First ever global map of bee species blooms conservation hopes


After analyzing almost 6 million public bee occurrence records, researchers are now ready to tell us where all the bees are! For the first time ever, a global map of bee diversity has been created to help in the conservation of these invertebrates as ecologically and economically invaluable universal pollinators.

We already know there are more than 20,000 bee species spread across the world. And as is the case with most plants and animals, it has always been expected that bees also follow a pattern called latitudinal gradient – wherein species tend to concentrate more toward the tropics and less toward the poles.

Turns out, bees are not a fan of general conventions. “The United States has by far the most species of bees, but there are also vast areas of the African continent and the Middle East which have high levels of undiscovered diversity, more than in tropical areas,” says John Ascher, senior author of the bee study published in Current Biology. Take a look at the map below:

Courtesy: Current Biology

The reason why there are far fewer bee species in forests and jungles than in arid desert environments is because trees tend to provide fewer sources of food for bees than low-lying plants and flowers. On the other hand, rains in the desert often lead to unpredictable mass blooms that literally carpet the entire area, providing bees with abundant food and nesting choices.

Building and sharing the knowledge of insect distribution is one of the biggest, most important challenges that biologists and conservationists face today. And Ascher, who is an assistant professor of biological sciences at the National University of Singapore, believes that the abundance of bee species cannot be interpreted in a large-scale analysis of distribution and potential declines of bee populations “until we understand species richness and geographic patterns.”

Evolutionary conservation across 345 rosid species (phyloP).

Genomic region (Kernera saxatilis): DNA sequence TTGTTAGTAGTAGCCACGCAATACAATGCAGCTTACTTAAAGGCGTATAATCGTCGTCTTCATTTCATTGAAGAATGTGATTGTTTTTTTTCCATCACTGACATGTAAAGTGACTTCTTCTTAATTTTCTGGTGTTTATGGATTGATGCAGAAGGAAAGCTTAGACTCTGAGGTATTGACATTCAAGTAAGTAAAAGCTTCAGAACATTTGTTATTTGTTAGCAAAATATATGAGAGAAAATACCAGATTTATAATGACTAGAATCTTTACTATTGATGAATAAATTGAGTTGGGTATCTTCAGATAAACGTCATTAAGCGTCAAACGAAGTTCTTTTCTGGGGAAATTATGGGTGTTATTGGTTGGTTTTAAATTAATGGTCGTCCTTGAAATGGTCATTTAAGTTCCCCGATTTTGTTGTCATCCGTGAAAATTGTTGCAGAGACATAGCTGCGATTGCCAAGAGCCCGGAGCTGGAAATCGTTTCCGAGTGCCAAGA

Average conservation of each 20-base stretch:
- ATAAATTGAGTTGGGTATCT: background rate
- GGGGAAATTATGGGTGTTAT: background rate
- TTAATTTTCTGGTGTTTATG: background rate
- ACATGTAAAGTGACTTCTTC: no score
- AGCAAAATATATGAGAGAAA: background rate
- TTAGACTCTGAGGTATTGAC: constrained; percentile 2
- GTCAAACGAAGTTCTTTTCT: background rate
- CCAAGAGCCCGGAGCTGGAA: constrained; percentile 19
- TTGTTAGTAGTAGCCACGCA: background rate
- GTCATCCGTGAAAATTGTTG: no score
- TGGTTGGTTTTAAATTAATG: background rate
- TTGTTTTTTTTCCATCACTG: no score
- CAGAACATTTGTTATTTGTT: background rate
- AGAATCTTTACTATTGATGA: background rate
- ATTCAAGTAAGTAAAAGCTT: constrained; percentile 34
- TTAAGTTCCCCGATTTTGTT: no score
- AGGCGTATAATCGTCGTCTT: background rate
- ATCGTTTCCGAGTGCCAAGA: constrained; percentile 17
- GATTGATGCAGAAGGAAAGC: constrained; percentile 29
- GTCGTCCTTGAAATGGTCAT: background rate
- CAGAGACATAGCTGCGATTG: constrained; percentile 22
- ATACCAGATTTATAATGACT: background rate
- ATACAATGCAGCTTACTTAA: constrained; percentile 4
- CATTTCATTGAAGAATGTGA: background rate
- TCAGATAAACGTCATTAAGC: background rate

This is what makes this study particularly important.

“Many crops, especially in developing countries, rely on native bee species, not honey bees,” explains Alice Hughes, an associate professor of conservation biology and one of the authors of the study. “There isn’t nearly enough data out there about them, and providing a sensible baseline and analyzing it in a sensible way is essential if we’re going to maintain both biodiversity and also the services these species provide in the future.”

Ishveena is a geospatial enthusiast and a freelance technology writer who has been named among Geospatial World's 50 Risings Stars 2021. With 13 years of mainstream journalism and digital content writing experience, Ishveena is passionate about bringing to the fore the value of location technology to the economy and society. Her clients include GIS corporations, proptech companies, fintech leaders, and some of the world's top drone manufacturers and service providers.



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